A decent warning sign such may be the case was the weak retail sales report this past week. The large gap between retail sales and employment will likely get filled sooner than expected and not necessarily by higher employment.

If the most giant “monetary policy experiment” just failed, the Fed has an enormous problem.

The Problem For The Fed

Over the next couple of weeks, all eyes are on the Fed. Lately, there has been an abundance of communication from Fed members discussing the need to “taper” its monetary interventions.

As Morgan Stanley recently noted:

“If the July FOMC minutes suggest that there was strong consensus and Chair Powell’s indication on tapering at Jackson Hole is therefore much firmer, we could see that as consistent with the FOMC gearing up to move on tapering sooner.”

Such is something the markets are probably not ready for.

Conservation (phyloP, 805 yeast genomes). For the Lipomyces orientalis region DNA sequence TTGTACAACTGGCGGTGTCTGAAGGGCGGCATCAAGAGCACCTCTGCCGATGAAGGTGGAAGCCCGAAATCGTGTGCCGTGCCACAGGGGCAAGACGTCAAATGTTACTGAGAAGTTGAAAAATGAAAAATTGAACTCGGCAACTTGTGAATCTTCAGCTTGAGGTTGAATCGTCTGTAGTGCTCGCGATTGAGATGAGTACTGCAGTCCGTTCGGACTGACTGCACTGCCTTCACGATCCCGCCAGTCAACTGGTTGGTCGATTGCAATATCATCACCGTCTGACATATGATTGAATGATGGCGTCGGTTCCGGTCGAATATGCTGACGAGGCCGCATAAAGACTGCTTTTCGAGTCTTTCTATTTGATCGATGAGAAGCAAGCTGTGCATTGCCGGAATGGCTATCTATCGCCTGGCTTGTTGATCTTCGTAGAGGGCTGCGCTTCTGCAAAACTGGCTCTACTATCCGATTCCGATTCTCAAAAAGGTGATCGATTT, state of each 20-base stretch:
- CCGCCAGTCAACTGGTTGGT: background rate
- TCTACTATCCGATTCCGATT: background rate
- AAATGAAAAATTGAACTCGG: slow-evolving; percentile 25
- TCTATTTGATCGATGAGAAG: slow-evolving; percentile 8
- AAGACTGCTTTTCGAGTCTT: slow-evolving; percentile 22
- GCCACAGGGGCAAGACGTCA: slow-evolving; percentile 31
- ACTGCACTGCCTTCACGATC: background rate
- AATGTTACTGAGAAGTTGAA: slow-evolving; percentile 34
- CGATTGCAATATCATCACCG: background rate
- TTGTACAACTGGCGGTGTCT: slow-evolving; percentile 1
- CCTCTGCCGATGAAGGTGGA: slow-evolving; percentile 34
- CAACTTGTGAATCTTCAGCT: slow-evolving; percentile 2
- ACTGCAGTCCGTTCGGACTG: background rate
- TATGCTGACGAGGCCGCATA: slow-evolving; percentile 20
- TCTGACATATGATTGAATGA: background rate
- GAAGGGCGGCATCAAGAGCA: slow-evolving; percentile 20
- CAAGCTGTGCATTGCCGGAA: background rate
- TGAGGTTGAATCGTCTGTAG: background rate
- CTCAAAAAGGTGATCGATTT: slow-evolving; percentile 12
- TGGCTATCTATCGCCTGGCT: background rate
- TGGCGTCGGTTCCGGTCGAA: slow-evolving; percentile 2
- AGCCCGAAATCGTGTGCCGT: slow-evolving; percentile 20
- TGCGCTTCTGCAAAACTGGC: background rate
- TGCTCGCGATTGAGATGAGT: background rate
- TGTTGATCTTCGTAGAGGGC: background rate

So far, market participants have ignored weakening economic data, the collapse of Afghanistan, and rising risks of infections across the U.S. As long as the Fed is engaged in providing liquidity, the “risk of missing out” outweighs being more conservative with allocations.

However, the Fed remains trapped between two very tough policy choices.

The system has elevated inflation levels, as indicated by the spread between the PPI and CPI inflation measures. Currently, with PPI at the highest spread to CPI in history, it suggests producers can’t pass on costs to customers. Such equates to weaker profit margins and earnings in the future. However, if they elect to pass those costs onto consumers, such will raise living costs well above wages.